Whatever else happens in the great ad blocking upheaval, one thing is clear. There’s no love lost between publishers and ad blocking technology providers.
This week, 17 members of the Newspaper Association of America, representing a total of around 1,200 newspapers across the U.S., signed a letter to Brave warning that its plans for ad-blocking and replacement in its new browser are illegal.
After unveiling its open-source Web browser in January, Brave Software proposed a new business model that would include blocking publishers ads and replacing them with its own ads, while still displaying the publishers’ content on the browser and apps.
The publishers dismissed Brave’s offer to share revenue from ads and enable customers to make Bitcoin donations to publishers as window-dressing for an essentially illegal business model. NAA CEO David Chavern stated: “Brave’s proposed business model crosses legal and ethical boundaries, and should be viewed as illegal and deceptive by the courts, consumers and those who value the creation of content.”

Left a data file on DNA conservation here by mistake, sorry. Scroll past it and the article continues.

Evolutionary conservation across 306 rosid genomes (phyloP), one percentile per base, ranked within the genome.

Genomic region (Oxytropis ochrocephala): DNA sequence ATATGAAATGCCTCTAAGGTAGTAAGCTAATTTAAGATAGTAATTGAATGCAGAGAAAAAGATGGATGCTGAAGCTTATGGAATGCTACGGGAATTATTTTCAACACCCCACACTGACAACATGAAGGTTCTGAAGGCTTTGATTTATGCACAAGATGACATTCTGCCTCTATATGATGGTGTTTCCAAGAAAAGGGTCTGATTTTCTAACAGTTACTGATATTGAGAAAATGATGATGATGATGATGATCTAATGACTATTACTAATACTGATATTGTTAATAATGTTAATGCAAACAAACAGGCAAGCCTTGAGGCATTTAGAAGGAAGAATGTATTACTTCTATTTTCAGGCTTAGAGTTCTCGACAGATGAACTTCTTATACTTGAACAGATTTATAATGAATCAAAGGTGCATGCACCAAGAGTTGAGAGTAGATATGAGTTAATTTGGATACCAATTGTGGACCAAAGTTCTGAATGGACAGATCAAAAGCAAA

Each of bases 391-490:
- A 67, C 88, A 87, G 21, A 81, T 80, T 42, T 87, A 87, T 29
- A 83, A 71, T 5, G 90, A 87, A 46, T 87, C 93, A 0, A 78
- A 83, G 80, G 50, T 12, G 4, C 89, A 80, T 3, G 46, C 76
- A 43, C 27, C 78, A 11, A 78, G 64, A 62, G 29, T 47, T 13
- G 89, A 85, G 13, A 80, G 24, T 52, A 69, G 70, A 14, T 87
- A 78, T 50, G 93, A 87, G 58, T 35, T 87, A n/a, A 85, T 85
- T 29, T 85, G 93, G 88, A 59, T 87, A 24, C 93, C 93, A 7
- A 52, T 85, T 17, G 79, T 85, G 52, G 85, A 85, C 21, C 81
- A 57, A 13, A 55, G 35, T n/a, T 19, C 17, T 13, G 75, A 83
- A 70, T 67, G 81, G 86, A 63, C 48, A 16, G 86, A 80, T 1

The letter states, in part: “Our sites and mobile applications provide news reporting, photojournalism, video content and feature writing that is researched, reported, edited and produced at extraordinary cost. Our industry spends more than $5 billion per year on reporting in the United States alone. We distribute that reporting online for free or at highly subsidized rates, in no small part due to revenue from online ads.”
Recently, representatives from a number of “high traffic” sites in the U.S. said they are likely to support legal action to ward off the threat of ad blockers, according to a new report from Medianomics. The firm surveyed 42 sites and multisite networks that represent an aggregate 2.2 billion visits per month.
It found collective legal action was the most popular course of action.